• Source
    • "Dietary habits also depend on the availability, convenience, cost and palatability of GF substitute products( 34 ). With the large increase in CD in Sweden( 15 , 38 ), the supply of GF products in grocery stores, restaurants and other venues is improving, possibly making it easier to adjust to the new diet. In addition, the sensory qualities of these foods are also improving, and prices are going down, which is a positive development given the usually much higher cost of GF alternatives( 39 ). "
    [Show abstract] [Hide abstract]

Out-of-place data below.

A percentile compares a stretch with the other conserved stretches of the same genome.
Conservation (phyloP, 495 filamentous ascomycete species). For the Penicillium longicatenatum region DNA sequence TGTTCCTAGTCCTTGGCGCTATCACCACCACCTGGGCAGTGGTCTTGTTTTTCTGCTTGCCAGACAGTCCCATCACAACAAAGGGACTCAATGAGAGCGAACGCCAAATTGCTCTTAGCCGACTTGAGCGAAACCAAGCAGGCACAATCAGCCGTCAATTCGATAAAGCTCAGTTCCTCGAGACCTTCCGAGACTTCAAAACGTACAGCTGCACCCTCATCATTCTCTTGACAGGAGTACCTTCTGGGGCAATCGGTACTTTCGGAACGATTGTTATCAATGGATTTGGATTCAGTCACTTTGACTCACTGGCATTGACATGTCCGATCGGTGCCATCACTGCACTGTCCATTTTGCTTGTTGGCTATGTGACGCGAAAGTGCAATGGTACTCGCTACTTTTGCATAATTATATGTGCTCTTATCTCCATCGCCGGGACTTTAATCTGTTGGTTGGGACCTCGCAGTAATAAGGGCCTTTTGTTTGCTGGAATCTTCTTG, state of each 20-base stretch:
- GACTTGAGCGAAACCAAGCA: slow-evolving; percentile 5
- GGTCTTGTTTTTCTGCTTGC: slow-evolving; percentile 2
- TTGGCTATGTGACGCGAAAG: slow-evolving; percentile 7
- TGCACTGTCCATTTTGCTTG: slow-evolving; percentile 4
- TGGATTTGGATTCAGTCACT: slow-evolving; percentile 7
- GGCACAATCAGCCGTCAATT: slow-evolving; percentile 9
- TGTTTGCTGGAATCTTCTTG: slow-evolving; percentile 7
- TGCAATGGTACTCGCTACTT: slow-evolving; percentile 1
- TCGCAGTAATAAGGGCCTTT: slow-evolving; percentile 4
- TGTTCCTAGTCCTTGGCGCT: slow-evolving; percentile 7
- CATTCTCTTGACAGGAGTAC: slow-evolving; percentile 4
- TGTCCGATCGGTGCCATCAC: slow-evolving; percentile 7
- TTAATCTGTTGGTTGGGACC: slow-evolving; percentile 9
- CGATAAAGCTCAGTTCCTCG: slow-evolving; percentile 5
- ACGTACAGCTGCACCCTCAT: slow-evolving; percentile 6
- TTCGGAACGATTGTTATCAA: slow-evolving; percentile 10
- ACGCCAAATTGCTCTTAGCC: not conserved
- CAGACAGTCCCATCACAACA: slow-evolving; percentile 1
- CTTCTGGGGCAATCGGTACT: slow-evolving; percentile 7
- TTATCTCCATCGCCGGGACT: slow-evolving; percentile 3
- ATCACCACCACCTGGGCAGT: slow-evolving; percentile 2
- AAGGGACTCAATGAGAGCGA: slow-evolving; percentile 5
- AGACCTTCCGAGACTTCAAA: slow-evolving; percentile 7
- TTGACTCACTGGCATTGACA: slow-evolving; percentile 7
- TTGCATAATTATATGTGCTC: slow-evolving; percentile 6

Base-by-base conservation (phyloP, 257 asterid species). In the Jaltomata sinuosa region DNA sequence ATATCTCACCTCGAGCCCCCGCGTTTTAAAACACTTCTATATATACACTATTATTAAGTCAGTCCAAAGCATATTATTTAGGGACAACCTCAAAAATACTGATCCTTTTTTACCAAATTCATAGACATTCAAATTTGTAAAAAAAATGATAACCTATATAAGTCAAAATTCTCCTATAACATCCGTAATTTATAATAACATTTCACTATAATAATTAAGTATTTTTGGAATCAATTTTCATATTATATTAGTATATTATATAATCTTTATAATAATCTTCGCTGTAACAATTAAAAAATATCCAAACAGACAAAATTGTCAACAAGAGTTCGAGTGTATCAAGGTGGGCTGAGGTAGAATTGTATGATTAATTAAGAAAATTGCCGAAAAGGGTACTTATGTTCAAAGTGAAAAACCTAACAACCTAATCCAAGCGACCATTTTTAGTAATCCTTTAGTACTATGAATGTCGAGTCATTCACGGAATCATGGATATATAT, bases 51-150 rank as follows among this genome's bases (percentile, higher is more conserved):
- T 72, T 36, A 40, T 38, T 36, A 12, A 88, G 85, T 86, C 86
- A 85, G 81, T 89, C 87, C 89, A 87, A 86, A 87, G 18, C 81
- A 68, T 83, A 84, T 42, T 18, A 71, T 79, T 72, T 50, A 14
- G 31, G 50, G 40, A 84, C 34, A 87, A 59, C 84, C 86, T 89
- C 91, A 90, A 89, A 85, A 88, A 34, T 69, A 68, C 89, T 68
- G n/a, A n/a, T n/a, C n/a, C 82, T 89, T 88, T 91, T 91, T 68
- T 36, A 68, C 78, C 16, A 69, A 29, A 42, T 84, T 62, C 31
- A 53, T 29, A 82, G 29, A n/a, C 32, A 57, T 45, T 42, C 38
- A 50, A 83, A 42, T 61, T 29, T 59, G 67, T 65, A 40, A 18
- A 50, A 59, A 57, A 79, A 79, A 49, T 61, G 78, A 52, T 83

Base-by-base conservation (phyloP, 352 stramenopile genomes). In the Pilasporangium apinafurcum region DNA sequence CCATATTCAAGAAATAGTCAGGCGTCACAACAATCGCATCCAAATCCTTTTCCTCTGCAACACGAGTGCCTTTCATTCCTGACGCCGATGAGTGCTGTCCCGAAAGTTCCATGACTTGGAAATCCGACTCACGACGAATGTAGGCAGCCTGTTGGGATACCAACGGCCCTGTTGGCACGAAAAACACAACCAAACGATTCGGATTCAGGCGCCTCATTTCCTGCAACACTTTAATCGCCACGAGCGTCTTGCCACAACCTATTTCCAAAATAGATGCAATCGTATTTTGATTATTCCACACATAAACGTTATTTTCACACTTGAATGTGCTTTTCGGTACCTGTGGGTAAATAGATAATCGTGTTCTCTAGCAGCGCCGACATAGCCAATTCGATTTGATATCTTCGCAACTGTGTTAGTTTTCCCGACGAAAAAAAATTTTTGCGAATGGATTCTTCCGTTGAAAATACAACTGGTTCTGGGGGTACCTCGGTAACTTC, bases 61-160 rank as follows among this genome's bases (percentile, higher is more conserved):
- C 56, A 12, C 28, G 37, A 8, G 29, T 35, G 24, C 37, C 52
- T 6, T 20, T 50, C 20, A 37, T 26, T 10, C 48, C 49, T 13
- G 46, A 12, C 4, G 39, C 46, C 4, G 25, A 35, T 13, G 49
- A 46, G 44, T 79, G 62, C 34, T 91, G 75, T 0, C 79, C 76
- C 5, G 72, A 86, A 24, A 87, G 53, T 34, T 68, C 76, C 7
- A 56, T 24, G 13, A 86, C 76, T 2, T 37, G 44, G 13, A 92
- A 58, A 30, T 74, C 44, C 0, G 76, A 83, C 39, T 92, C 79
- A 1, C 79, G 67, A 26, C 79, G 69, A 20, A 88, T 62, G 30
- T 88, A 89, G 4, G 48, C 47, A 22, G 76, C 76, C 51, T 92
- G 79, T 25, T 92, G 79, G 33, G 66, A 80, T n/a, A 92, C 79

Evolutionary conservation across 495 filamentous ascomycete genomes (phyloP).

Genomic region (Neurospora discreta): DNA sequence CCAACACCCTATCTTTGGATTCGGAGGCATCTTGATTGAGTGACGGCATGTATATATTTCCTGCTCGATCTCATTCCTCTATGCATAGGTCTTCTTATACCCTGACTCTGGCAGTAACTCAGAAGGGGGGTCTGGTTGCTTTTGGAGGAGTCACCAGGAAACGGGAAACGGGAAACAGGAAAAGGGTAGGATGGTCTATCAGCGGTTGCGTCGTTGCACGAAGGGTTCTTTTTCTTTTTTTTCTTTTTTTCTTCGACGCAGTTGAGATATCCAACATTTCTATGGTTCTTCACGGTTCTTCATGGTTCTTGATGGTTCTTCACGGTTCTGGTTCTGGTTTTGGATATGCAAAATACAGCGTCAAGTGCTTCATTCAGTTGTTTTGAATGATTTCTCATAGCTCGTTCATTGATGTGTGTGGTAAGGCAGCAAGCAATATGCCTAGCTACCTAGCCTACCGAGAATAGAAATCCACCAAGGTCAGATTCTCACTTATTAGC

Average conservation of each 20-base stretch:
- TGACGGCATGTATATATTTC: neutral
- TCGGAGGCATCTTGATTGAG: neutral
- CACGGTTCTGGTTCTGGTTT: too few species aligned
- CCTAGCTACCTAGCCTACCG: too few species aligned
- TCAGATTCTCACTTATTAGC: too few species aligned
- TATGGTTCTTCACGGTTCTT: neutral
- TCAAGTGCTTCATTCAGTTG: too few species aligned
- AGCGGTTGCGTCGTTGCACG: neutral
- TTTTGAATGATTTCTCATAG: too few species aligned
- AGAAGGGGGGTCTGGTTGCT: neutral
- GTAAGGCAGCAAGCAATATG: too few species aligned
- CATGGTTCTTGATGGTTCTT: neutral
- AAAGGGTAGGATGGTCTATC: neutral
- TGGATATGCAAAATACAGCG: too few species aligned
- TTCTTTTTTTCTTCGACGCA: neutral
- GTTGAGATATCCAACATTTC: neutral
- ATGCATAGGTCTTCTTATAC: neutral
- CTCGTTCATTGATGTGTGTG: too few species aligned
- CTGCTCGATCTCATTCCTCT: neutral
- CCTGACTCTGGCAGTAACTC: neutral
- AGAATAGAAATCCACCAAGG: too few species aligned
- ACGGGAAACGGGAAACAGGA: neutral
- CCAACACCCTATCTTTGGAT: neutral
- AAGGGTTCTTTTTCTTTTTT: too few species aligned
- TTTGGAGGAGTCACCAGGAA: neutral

ABSTRACT: A dietary survey was performed during a large screening study in Sweden among 13-year-old adolescents. The aim was to study how the intake of food groups was affected by a screening-detected diagnosis of coeliac disease (CD) and its gluten-free (GF) treatment. Food intake was reported using a FFQ, and intake reported by the adolescents who were diagnosed with CD was compared with the intake of two same-aged referent groups: (i) adolescents diagnosed with CD prior to screening; and (ii) adolescents without CD. The food intake groups were measured at baseline before the screening-detected cases were aware of their CD, and 12-18 months later. The results showed that food intakes were affected by screen-detected CD and its dietary treatment. Many flour-based foods were reduced such as pizza, fish fingers and pastries. The results also indicated that bread intake was lower before the screened diagnosis compared with the other studied groups, but increased afterwards. Specially manufactured GF products (for example, pasta and bread) were frequently used in the screened CD group after changing to a GF diet. The present results suggest that changing to a GF diet reduces the intake of some popular foods, and the ingredients on the plate are altered, but this do not necessarily include a change of food groups. The availability of manufactured GF replacement products makes it possible for adolescents to keep many of their old food habits when diagnosed with CD in Sweden.